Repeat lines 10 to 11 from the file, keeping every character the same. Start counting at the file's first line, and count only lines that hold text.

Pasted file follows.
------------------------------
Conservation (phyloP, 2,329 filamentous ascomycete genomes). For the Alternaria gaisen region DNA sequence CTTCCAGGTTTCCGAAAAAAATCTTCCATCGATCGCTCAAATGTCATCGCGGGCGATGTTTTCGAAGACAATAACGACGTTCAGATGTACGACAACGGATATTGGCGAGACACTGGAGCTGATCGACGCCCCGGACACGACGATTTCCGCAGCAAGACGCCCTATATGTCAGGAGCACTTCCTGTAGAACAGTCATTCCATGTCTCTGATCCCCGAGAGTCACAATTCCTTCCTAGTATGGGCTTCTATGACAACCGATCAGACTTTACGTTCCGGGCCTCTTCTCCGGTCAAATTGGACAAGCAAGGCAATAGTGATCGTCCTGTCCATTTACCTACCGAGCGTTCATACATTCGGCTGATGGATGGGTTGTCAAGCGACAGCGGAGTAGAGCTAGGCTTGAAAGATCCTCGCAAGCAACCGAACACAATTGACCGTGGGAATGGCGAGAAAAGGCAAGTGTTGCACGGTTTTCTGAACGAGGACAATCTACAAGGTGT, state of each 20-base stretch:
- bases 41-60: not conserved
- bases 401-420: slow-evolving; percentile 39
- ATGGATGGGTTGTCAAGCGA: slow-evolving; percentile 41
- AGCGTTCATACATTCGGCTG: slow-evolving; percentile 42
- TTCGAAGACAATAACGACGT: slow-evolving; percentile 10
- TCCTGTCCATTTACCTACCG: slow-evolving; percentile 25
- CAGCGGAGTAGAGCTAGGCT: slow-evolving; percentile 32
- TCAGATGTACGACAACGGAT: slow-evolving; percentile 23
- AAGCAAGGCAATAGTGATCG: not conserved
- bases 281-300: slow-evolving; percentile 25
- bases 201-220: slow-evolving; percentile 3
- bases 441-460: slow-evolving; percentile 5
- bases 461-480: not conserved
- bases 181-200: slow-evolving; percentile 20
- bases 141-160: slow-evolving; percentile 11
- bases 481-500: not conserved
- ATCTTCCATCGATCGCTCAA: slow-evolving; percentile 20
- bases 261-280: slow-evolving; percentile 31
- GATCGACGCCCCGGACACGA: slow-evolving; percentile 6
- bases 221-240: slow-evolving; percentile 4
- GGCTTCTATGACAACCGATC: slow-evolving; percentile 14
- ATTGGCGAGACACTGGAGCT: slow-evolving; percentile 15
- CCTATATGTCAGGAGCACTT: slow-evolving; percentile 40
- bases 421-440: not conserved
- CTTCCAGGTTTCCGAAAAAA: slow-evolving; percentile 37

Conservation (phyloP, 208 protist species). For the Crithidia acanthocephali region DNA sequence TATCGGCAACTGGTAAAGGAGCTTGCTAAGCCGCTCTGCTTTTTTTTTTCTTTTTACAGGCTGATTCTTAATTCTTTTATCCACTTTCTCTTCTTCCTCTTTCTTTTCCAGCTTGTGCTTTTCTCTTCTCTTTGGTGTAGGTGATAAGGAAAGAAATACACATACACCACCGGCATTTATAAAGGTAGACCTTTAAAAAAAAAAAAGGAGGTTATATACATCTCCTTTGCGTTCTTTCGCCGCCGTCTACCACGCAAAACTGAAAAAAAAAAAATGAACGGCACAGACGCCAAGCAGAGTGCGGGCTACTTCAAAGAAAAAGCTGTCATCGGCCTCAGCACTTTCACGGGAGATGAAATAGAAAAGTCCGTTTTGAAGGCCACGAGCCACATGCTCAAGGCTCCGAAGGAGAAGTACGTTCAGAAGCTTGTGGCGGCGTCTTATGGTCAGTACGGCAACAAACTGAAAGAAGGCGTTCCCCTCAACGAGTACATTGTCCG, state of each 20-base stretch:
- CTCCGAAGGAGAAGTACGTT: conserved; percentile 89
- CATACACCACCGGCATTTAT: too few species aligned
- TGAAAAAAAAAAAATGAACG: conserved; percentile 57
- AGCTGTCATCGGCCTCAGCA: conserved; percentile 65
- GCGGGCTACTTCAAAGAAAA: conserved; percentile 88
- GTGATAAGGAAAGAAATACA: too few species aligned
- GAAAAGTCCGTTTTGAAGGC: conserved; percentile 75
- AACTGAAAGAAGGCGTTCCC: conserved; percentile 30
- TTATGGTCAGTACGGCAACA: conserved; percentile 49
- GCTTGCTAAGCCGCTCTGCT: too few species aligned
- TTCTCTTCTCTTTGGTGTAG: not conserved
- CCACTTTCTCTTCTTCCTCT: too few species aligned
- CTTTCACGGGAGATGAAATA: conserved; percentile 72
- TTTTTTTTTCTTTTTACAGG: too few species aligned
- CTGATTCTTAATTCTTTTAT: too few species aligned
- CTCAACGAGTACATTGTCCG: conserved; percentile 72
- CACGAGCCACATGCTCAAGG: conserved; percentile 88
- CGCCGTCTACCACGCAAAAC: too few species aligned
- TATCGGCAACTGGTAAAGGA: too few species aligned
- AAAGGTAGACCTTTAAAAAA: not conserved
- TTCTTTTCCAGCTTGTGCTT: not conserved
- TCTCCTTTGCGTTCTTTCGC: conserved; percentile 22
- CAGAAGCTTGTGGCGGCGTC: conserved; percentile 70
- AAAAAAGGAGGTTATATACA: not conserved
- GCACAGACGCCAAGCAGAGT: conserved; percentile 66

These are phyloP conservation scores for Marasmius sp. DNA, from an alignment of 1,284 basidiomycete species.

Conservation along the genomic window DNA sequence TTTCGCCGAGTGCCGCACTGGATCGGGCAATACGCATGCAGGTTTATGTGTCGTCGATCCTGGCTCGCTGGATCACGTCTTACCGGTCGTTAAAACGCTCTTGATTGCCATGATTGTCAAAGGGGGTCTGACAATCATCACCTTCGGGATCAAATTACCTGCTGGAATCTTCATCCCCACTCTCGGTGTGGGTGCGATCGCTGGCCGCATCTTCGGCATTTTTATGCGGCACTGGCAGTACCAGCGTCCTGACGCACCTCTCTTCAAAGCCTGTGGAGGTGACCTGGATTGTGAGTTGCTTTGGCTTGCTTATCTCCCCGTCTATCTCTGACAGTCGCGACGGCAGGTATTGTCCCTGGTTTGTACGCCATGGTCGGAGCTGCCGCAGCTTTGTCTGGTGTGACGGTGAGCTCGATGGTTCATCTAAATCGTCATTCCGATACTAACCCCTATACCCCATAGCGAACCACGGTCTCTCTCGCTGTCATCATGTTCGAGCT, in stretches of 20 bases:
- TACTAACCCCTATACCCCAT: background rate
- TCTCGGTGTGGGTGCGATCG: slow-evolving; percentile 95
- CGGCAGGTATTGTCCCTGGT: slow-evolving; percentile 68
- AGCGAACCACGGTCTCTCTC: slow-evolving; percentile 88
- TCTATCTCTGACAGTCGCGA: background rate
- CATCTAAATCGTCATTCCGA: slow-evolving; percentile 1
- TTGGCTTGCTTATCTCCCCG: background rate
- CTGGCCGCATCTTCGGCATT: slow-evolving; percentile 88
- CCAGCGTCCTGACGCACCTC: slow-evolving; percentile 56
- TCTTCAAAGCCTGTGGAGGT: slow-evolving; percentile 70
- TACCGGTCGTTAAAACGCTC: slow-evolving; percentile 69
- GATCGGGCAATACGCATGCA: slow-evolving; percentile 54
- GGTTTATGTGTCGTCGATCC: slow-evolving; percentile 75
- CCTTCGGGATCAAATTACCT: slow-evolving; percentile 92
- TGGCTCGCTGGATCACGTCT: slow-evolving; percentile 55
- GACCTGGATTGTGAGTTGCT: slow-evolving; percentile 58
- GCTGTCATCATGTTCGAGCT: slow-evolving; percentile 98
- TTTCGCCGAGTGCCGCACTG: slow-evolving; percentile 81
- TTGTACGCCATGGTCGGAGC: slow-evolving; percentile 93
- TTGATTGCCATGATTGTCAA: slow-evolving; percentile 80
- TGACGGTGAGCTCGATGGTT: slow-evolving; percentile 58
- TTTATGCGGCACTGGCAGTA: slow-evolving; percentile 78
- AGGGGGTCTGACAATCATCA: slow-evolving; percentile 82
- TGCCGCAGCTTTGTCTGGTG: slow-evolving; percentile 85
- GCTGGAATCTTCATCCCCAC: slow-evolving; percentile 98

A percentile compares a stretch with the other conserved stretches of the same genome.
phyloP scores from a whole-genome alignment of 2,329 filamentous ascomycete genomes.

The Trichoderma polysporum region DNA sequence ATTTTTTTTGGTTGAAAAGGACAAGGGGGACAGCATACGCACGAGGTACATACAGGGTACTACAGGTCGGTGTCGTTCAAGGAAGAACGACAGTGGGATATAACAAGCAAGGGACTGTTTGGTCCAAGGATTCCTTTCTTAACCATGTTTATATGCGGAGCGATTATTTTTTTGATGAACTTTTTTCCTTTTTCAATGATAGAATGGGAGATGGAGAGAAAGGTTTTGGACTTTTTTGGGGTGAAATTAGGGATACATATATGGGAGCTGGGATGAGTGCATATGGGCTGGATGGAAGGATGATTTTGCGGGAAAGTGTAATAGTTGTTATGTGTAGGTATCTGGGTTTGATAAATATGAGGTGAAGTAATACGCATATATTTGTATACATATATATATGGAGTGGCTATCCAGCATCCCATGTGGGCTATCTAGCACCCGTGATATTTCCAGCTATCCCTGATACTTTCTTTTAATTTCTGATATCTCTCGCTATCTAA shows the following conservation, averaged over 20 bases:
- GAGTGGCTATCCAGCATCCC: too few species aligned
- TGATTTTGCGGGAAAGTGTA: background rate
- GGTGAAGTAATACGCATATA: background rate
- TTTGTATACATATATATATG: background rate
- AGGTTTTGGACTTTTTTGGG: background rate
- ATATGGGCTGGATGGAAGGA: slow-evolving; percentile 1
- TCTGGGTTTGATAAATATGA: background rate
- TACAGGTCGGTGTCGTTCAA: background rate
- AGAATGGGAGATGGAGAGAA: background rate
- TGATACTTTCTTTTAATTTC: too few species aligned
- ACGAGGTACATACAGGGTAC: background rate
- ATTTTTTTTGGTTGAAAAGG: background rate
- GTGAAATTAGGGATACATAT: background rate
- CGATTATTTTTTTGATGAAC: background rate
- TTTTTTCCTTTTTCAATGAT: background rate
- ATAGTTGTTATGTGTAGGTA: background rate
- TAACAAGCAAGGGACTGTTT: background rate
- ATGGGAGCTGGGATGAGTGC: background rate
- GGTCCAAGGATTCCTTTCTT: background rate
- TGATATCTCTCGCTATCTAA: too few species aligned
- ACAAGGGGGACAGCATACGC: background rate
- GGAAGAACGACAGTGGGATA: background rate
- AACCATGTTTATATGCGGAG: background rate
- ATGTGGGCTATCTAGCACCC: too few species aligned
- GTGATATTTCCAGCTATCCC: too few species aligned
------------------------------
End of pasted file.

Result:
- AAGCAAGGCAATAGTGATCG: not conserved
- bases 281-300: slow-evolving; percentile 25